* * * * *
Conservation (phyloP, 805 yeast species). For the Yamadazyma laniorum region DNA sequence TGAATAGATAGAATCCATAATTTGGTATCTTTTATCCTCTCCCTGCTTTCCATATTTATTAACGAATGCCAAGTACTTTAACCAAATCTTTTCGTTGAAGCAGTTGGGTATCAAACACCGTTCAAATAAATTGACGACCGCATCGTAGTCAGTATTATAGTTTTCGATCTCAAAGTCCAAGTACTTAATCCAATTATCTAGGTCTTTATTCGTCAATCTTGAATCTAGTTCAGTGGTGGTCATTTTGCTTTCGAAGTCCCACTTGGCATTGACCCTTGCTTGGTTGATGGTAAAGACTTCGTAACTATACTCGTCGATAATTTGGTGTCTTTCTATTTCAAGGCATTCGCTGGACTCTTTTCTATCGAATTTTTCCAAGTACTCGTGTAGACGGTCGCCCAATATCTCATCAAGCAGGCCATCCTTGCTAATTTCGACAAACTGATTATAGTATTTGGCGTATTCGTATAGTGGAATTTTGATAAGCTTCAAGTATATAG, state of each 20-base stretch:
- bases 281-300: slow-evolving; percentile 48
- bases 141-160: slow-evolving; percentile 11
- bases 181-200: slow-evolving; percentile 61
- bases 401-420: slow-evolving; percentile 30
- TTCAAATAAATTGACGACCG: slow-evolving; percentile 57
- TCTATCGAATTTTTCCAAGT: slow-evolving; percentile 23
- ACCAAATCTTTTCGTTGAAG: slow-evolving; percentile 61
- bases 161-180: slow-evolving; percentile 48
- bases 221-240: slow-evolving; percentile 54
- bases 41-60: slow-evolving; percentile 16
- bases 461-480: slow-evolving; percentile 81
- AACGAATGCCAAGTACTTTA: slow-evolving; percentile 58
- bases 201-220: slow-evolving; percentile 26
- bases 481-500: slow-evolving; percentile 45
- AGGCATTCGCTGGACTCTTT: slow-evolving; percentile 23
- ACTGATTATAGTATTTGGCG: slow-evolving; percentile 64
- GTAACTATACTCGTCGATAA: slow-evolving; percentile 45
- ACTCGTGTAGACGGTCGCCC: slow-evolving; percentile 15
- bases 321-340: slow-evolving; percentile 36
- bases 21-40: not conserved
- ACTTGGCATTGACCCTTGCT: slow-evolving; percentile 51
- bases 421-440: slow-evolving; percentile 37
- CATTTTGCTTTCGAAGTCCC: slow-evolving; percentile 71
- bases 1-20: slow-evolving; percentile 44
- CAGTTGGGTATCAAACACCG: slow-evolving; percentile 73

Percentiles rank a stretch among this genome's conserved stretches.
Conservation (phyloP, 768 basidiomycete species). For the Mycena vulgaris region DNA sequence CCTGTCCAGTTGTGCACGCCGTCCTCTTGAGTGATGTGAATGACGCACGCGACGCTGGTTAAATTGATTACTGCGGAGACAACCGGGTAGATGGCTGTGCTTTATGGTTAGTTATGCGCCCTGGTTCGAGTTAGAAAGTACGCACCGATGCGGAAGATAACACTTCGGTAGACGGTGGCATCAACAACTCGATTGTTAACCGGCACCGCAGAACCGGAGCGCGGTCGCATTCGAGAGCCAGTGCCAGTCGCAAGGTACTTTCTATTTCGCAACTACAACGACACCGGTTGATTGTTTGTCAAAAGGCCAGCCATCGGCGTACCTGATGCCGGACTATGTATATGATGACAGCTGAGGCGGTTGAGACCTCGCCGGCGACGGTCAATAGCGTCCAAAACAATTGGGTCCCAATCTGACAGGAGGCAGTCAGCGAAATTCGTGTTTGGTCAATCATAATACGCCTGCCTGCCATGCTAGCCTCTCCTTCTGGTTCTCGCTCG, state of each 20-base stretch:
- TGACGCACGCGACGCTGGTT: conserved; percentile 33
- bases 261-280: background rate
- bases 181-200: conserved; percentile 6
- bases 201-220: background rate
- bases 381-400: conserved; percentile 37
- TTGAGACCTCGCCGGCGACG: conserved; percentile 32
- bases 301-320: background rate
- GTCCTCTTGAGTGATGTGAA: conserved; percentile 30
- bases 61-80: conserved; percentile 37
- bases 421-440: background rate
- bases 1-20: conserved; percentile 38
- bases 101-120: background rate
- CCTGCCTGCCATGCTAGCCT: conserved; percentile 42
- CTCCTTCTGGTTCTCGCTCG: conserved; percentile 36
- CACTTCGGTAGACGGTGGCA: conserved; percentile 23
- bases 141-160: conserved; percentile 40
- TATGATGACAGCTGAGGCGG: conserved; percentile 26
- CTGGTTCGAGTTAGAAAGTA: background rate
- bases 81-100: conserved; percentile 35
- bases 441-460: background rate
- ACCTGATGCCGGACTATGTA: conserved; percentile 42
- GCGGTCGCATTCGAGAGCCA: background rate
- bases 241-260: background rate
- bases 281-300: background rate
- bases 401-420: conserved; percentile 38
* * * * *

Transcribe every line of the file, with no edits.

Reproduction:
Conservation (phyloP, 805 yeast species). For the Yamadazyma laniorum region DNA sequence TGAATAGATAGAATCCATAATTTGGTATCTTTTATCCTCTCCCTGCTTTCCATATTTATTAACGAATGCCAAGTACTTTAACCAAATCTTTTCGTTGAAGCAGTTGGGTATCAAACACCGTTCAAATAAATTGACGACCGCATCGTAGTCAGTATTATAGTTTTCGATCTCAAAGTCCAAGTACTTAATCCAATTATCTAGGTCTTTATTCGTCAATCTTGAATCTAGTTCAGTGGTGGTCATTTTGCTTTCGAAGTCCCACTTGGCATTGACCCTTGCTTGGTTGATGGTAAAGACTTCGTAACTATACTCGTCGATAATTTGGTGTCTTTCTATTTCAAGGCATTCGCTGGACTCTTTTCTATCGAATTTTTCCAAGTACTCGTGTAGACGGTCGCCCAATATCTCATCAAGCAGGCCATCCTTGCTAATTTCGACAAACTGATTATAGTATTTGGCGTATTCGTATAGTGGAATTTTGATAAGCTTCAAGTATATAG, state of each 20-base stretch:
- bases 281-300: slow-evolving; percentile 48
- bases 141-160: slow-evolving; percentile 11
- bases 181-200: slow-evolving; percentile 61
- bases 401-420: slow-evolving; percentile 30
- TTCAAATAAATTGACGACCG: slow-evolving; percentile 57
- TCTATCGAATTTTTCCAAGT: slow-evolving; percentile 23
- ACCAAATCTTTTCGTTGAAG: slow-evolving; percentile 61
- bases 161-180: slow-evolving; percentile 48
- bases 221-240: slow-evolving; percentile 54
- bases 41-60: slow-evolving; percentile 16
- bases 461-480: slow-evolving; percentile 81
- AACGAATGCCAAGTACTTTA: slow-evolving; percentile 58
- bases 201-220: slow-evolving; percentile 26
- bases 481-500: slow-evolving; percentile 45
- AGGCATTCGCTGGACTCTTT: slow-evolving; percentile 23
- ACTGATTATAGTATTTGGCG: slow-evolving; percentile 64
- GTAACTATACTCGTCGATAA: slow-evolving; percentile 45
- ACTCGTGTAGACGGTCGCCC: slow-evolving; percentile 15
- bases 321-340: slow-evolving; percentile 36
- bases 21-40: not conserved
- ACTTGGCATTGACCCTTGCT: slow-evolving; percentile 51
- bases 421-440: slow-evolving; percentile 37
- CATTTTGCTTTCGAAGTCCC: slow-evolving; percentile 71
- bases 1-20: slow-evolving; percentile 44
- CAGTTGGGTATCAAACACCG: slow-evolving; percentile 73

Percentiles rank a stretch among this genome's conserved stretches.
Conservation (phyloP, 768 basidiomycete species). For the Mycena vulgaris region DNA sequence CCTGTCCAGTTGTGCACGCCGTCCTCTTGAGTGATGTGAATGACGCACGCGACGCTGGTTAAATTGATTACTGCGGAGACAACCGGGTAGATGGCTGTGCTTTATGGTTAGTTATGCGCCCTGGTTCGAGTTAGAAAGTACGCACCGATGCGGAAGATAACACTTCGGTAGACGGTGGCATCAACAACTCGATTGTTAACCGGCACCGCAGAACCGGAGCGCGGTCGCATTCGAGAGCCAGTGCCAGTCGCAAGGTACTTTCTATTTCGCAACTACAACGACACCGGTTGATTGTTTGTCAAAAGGCCAGCCATCGGCGTACCTGATGCCGGACTATGTATATGATGACAGCTGAGGCGGTTGAGACCTCGCCGGCGACGGTCAATAGCGTCCAAAACAATTGGGTCCCAATCTGACAGGAGGCAGTCAGCGAAATTCGTGTTTGGTCAATCATAATACGCCTGCCTGCCATGCTAGCCTCTCCTTCTGGTTCTCGCTCG, state of each 20-base stretch:
- TGACGCACGCGACGCTGGTT: conserved; percentile 33
- bases 261-280: background rate
- bases 181-200: conserved; percentile 6
- bases 201-220: background rate
- bases 381-400: conserved; percentile 37
- TTGAGACCTCGCCGGCGACG: conserved; percentile 32
- bases 301-320: background rate
- GTCCTCTTGAGTGATGTGAA: conserved; percentile 30
- bases 61-80: conserved; percentile 37
- bases 421-440: background rate
- bases 1-20: conserved; percentile 38
- bases 101-120: background rate
- CCTGCCTGCCATGCTAGCCT: conserved; percentile 42
- CTCCTTCTGGTTCTCGCTCG: conserved; percentile 36
- CACTTCGGTAGACGGTGGCA: conserved; percentile 23
- bases 141-160: conserved; percentile 40
- TATGATGACAGCTGAGGCGG: conserved; percentile 26
- CTGGTTCGAGTTAGAAAGTA: background rate
- bases 81-100: conserved; percentile 35
- bases 441-460: background rate
- ACCTGATGCCGGACTATGTA: conserved; percentile 42
- GCGGTCGCATTCGAGAGCCA: background rate
- bases 241-260: background rate
- bases 281-300: background rate
- bases 401-420: conserved; percentile 38